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Huawei: Where does Australia stand?

Josephine Warnant | Australian Foreign Policy Fellow

When planning 5G roll-out, countries must weigh up national security priorities against strengthening diplomatic relationships.

The global roll-out of the 5G network has caused geopolitical tension as nations take a stance on the security risk that Chinese company Huawei poses.

5G is being introduced throughout the world to bring faster network speed and lower latency, so that the mobile communications network can hold more connections at one time. Developing 5G networks is an important pathway to accessing new and revolutionary technologies like virtual surgeries.

Huawei is a Chinese multinational technology company that provides telecommunication equipment and sells consumer electronics and smartphones.

In 2019, Huawei’s revenue hit $122 billion and ranks as the world’s second largest smartphone seller.

Headquartered in Shenzhen province, the company was founded by Ren Zhengfei, but despite Huawei saying it has no links to the government, the ownership of the company is unclear.

In 2018, the Turnbull government banned 'high risk vendors'including Huawei—from taking part in the 5G roll-out.

This decision was based on security advice and concerns that these vendors could build in access points that would allow them to hack into 5G networks in Australia.

The Chinese government has accused Australia of discriminating against Huawei by preventing it from operating in the country.

Chinese Ambassador Cheng Jingye said that “I mean, it is a discrimination against the Chinese company. At the same time, it doesn’t serve the best interest of the Australian companies and consumers”.

The United States has also been campaigning against Britain’s decision to allow Huawei to provide 5G technology. The US has banned Huawei from rolling out 5G and warned European allies that using Huawei technology could put intelligence relationships at risk.

It is unclear how the impasse between the US and UK on this issue will be resolved.

Controversially, the British government has given Huawei permission to roll-out the 5G network throughout the UK. Britain’s security community has said they believe that any risk Huawei equipment posed to national security could be contained.

Following recent talks between British Foreign Secretary Dominic Raab and Australian Foreign Minister Marise Payne, concerns were raised about the impact of Britain’s engagement with Huawei on intelligence sharing between the UK and Australia.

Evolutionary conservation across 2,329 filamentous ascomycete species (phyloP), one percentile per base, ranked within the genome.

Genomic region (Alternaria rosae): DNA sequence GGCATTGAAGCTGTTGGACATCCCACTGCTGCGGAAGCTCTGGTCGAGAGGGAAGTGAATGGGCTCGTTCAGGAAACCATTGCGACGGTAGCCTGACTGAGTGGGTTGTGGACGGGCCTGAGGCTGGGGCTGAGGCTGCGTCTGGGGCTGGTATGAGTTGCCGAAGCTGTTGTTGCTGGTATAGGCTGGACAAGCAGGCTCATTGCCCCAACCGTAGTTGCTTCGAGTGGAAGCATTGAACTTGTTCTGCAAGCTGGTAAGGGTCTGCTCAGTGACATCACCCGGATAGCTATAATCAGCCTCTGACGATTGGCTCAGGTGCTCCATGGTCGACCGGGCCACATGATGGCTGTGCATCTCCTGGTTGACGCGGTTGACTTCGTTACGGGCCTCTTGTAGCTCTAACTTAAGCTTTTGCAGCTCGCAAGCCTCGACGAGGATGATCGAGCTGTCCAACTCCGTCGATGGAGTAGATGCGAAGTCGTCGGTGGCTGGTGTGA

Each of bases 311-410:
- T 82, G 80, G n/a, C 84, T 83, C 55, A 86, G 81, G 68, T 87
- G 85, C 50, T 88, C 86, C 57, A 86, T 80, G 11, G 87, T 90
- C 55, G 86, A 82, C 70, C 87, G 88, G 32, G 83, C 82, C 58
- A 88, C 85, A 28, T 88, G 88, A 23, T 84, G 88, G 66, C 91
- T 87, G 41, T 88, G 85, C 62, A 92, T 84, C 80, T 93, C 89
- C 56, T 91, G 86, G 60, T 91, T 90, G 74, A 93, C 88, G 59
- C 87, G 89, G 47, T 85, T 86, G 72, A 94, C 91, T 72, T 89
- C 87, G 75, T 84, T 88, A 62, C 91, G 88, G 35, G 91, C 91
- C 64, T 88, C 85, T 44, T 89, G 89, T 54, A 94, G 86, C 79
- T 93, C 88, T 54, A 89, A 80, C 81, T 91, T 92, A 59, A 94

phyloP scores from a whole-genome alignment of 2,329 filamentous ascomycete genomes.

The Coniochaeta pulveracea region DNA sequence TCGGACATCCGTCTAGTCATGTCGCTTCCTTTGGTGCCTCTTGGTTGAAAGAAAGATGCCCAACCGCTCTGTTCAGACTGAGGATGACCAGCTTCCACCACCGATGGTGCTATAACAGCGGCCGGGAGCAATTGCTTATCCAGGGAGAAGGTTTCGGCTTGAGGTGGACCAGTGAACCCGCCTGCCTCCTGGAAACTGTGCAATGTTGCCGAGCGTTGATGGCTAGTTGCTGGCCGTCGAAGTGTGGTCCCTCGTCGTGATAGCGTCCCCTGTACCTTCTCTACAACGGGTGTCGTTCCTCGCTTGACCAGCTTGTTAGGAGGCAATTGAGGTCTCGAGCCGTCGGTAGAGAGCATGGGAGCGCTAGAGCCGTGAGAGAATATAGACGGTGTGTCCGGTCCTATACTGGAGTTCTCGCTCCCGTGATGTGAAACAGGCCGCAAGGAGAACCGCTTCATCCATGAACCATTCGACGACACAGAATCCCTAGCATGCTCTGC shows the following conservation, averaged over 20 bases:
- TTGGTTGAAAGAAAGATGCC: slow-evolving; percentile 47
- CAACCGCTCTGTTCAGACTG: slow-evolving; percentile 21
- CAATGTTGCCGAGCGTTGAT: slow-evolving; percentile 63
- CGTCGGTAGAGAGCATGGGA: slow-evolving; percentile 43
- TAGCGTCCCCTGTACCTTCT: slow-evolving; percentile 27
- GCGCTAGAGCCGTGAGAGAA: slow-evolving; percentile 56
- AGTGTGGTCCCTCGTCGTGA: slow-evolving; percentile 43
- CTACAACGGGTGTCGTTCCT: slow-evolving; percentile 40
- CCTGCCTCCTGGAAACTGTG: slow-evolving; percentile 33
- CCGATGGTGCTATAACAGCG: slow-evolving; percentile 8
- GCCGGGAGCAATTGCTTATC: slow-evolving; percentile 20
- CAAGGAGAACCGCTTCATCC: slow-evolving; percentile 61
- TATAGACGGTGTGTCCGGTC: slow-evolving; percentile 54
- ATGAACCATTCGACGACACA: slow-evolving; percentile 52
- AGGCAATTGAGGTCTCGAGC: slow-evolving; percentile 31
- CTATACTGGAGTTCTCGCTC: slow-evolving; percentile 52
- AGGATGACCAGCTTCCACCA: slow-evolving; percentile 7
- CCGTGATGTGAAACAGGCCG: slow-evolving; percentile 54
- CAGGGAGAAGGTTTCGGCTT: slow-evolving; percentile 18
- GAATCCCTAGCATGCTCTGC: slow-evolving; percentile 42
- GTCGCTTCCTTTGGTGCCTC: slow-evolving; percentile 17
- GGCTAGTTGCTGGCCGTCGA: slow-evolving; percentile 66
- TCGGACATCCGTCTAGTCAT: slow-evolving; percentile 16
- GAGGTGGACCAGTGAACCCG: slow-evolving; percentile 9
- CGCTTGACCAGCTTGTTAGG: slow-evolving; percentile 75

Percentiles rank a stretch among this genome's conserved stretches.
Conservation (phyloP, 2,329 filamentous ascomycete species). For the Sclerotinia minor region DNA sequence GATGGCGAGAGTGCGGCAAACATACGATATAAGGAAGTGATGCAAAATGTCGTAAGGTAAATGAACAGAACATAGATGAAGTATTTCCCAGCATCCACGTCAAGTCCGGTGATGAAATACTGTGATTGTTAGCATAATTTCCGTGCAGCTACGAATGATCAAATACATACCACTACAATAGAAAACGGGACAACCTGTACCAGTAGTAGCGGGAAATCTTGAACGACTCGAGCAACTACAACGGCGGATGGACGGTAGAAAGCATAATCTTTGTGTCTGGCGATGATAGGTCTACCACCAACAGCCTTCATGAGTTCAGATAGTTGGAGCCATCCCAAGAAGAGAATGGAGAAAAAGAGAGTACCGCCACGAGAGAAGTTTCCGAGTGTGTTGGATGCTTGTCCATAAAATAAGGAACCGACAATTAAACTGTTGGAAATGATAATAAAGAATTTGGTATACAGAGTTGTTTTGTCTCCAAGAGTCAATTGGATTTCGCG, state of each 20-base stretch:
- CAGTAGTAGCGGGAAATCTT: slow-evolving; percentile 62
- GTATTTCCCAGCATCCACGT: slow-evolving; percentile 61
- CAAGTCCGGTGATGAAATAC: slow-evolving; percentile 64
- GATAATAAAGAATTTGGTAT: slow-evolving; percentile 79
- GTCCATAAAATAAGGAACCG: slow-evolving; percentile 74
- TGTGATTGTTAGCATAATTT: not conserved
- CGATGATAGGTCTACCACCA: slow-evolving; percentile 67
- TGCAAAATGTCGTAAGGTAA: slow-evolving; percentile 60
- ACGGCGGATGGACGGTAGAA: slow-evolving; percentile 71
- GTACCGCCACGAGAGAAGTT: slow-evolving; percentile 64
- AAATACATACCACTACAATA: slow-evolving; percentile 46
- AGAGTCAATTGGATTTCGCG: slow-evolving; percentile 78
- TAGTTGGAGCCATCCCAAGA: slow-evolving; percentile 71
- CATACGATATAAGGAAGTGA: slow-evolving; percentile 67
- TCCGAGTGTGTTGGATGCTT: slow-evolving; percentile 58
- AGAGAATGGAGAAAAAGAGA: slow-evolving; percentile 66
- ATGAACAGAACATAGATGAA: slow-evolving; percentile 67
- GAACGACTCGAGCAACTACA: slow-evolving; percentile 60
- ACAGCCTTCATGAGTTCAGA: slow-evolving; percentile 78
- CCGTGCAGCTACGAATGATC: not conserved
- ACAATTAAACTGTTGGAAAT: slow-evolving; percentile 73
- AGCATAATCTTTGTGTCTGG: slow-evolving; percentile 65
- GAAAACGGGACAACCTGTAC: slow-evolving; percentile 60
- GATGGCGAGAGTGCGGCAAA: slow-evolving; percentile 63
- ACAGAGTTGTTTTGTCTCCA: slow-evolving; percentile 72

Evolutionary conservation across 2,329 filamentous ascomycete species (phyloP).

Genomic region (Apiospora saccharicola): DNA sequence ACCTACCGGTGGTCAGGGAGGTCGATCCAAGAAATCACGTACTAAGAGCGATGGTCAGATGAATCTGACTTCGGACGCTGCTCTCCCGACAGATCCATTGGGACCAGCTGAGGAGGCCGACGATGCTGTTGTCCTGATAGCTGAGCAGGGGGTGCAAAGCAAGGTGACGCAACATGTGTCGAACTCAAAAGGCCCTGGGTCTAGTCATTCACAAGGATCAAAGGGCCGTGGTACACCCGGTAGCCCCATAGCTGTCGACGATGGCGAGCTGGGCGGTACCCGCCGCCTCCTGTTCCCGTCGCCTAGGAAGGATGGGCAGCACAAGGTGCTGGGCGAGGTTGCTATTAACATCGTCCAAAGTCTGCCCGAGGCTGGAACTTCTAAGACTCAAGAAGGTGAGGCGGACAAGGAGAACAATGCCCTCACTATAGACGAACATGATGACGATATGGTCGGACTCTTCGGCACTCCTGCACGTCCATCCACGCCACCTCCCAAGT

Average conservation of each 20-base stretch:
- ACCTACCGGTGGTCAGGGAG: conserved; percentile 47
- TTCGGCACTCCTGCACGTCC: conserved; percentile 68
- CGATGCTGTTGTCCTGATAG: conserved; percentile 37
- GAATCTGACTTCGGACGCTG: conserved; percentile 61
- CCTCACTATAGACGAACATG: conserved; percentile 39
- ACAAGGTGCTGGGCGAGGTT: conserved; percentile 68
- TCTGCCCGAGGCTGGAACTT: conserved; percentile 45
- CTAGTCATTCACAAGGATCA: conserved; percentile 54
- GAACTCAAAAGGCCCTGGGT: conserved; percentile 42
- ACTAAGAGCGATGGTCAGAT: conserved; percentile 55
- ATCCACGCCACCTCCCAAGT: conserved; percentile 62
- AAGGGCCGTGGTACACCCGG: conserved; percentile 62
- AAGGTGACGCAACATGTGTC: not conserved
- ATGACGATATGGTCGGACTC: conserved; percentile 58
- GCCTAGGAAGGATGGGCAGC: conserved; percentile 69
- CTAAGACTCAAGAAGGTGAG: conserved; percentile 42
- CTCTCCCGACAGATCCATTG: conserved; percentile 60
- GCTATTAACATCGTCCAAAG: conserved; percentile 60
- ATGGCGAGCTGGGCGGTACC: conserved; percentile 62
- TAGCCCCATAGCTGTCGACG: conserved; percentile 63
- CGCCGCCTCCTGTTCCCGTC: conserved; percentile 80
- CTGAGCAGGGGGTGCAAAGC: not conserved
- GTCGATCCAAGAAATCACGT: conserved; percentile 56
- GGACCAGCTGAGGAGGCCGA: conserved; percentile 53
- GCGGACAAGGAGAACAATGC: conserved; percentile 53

The Sydney Morning Herald reported that Labor MP Anthony Byrne criticised Raab about the UK’s decision to allow Huawei to build its 5G network. The ABC also reported that the Australian Parliament’s intelligence and security committee cancelled a planned visit to the UK after confidential discussions with Australia about the Huawei policy were leaked.

Both the UK and Australia are part of the Five Eyes alliance, with Raab saying that it was possible to protect Britain’s core infrastructure by restricting high-risk vendors to 35 percent of the next-generation network and keeping them away from sensitive locations.

This point of tension raises serious concerns about Australia’s continued intelligence relationship with the UK and whether the Huawei decision will impact the UK-Australia alliance.

The geopolitical tension regarding the power of Huawei is not expected to dissolve soon and is symptomatic of a wider suspicion of the motives of government backed Chinese companies.

This ongoing struggle to maintain secure intelligence networks is complicated when allied countries perceive risks differently.

Canada is the final member of the Five Eyes group that is yet to decide, with nations also looking to Germany to provide leadership on the issue.

The issue here lies in a lack of viable, secure options for the roll-out of the global 5G network. This is a result of years of inaction and missed opportunities on technological innovation.

Australia and the UK must look towards each other to provide support to manage the security issues emerging in the age of 5G, rather than engaging in negative dialogue around the decision to use Huawei technology.

Josephine Warnant is the Australian Foreign Policy Fellow for Young Australians in International Affairs.

This article was commissioned for YAIA's International Women's Day initiative.


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